FROM PENNLIVE | FEBRUARY 8, 2018
"Dow plunges 391 points as fear grips markets." A headline from two days ago?
Try two years ago.
Jan. 15, 2016, to be precise. The last time stocks exhibited the sharp sell-off -- followed by an equally sharp run-up -- that characterized the past few days.
Monday, the Dow Jones industrial average was down about 1,600 points, the largest intraday point-drop ever, before ending the day down a mere 1,175 points, or 4.6 percent. Those numbers drew maximum attention from cable news outlets, which had run stock tickers and market updates in the lower thirds of screens consistently in the years after the market chaos of 2008-2009 but had done so only intermittently in recent years.
But while the absolute number was impressive, the market rout barely cracked the top 100 in percentage terms. Tuesday's subsequent rally, which saw another thousand-point swing, was equally dramatic, happened in the space of a few hours and reflected a reality obscured by all the hand-wringing and teeth-gnashing: What happened this week was mostly caused not by people but machines.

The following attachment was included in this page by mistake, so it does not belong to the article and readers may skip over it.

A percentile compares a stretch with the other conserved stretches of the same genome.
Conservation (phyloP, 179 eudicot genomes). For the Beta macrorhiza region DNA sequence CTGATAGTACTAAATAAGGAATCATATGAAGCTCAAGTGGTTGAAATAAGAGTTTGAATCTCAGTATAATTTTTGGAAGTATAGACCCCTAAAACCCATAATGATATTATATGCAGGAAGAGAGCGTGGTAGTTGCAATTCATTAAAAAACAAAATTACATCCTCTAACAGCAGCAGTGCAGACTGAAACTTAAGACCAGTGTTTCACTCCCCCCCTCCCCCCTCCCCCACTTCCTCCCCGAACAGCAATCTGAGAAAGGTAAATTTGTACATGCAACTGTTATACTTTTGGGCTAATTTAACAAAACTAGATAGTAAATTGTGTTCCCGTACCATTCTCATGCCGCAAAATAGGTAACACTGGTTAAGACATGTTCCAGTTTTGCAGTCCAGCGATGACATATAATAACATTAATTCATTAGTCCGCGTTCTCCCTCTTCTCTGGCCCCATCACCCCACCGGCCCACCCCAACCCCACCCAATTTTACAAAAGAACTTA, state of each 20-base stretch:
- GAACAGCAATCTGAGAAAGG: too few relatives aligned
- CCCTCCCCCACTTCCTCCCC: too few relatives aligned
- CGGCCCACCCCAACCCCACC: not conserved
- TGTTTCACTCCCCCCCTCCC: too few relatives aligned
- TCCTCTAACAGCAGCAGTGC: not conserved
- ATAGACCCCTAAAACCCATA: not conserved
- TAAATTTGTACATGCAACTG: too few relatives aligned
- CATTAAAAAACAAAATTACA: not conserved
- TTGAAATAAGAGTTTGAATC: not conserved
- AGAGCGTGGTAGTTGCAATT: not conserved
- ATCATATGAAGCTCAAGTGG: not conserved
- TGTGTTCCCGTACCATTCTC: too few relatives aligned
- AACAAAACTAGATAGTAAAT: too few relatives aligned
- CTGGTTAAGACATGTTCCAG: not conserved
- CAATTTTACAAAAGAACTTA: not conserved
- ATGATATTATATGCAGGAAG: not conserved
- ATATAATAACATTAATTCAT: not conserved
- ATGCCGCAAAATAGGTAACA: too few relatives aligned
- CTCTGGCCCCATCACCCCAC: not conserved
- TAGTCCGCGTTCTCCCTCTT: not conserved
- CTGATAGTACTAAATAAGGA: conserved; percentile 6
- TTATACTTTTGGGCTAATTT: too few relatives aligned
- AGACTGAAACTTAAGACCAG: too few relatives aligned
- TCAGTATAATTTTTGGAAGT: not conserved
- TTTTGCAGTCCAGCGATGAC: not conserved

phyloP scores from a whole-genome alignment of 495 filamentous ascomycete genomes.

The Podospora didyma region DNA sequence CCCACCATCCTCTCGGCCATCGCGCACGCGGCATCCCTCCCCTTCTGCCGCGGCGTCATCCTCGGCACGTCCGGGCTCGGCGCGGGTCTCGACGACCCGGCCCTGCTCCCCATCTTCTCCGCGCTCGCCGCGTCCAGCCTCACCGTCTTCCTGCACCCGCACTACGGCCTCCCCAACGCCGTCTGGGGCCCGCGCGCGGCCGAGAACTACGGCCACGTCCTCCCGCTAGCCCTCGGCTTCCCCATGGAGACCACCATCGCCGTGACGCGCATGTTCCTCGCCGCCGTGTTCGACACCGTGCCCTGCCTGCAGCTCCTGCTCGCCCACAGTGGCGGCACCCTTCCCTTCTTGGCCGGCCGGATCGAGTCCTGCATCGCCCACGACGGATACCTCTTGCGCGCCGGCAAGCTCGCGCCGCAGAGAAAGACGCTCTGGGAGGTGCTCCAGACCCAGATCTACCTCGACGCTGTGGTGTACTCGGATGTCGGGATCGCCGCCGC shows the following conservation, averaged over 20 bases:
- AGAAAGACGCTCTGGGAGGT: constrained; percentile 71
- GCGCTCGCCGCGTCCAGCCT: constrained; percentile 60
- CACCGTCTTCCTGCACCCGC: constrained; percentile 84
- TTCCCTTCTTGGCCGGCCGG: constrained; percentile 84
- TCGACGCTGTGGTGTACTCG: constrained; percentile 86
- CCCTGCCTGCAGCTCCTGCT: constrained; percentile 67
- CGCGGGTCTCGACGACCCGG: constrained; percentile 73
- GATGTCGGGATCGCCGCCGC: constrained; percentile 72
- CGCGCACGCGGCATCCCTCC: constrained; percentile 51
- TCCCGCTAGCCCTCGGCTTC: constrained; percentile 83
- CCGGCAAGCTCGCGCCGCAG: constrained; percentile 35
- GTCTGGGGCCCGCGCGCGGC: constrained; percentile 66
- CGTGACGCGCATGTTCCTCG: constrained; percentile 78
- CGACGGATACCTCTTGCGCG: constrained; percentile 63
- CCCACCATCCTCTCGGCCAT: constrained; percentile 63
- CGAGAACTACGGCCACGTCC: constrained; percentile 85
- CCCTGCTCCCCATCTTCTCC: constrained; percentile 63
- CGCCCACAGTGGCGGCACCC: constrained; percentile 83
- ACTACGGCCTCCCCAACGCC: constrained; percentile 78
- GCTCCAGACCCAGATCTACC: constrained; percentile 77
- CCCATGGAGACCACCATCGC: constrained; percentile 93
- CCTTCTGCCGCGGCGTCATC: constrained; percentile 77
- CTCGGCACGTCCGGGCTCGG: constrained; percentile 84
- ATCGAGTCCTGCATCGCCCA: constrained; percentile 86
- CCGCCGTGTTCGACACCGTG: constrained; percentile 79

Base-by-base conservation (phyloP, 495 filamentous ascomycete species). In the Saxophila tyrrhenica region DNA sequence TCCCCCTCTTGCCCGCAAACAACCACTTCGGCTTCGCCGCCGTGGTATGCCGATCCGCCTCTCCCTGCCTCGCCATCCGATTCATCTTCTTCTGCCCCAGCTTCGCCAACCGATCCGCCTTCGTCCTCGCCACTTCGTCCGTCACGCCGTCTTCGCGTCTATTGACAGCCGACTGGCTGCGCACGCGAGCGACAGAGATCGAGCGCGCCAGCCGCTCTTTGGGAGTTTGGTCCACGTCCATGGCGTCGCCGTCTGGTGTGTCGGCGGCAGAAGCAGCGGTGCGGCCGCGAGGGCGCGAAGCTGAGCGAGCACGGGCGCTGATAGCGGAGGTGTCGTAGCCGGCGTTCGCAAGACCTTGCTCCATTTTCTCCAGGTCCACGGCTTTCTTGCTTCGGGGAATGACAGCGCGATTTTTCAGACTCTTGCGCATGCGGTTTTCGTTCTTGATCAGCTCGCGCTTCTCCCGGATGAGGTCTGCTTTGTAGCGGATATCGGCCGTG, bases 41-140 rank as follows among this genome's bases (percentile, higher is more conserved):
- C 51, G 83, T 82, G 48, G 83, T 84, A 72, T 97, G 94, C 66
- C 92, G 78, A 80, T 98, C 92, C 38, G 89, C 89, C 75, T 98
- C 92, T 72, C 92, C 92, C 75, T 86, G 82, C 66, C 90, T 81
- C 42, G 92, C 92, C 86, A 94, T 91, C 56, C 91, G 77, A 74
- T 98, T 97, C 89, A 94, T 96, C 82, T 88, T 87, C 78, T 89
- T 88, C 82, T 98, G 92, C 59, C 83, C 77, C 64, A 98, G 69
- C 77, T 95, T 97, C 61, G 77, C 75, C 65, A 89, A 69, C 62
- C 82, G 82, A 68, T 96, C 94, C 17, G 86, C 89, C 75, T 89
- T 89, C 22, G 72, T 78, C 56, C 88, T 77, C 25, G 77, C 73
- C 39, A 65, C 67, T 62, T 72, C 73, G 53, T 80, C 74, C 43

Headlines over the past few days mirror those from not only January 2016, but August 2013, May 2011, the infamous "Flash Crash" of 2010 and the more severe drop that accelerated in late September and early October 2008 at the start of the financial meltdown.
And those are examples from only the past decade -- go back to the late 1990s and through the 2002 market collapse and you will find much the same.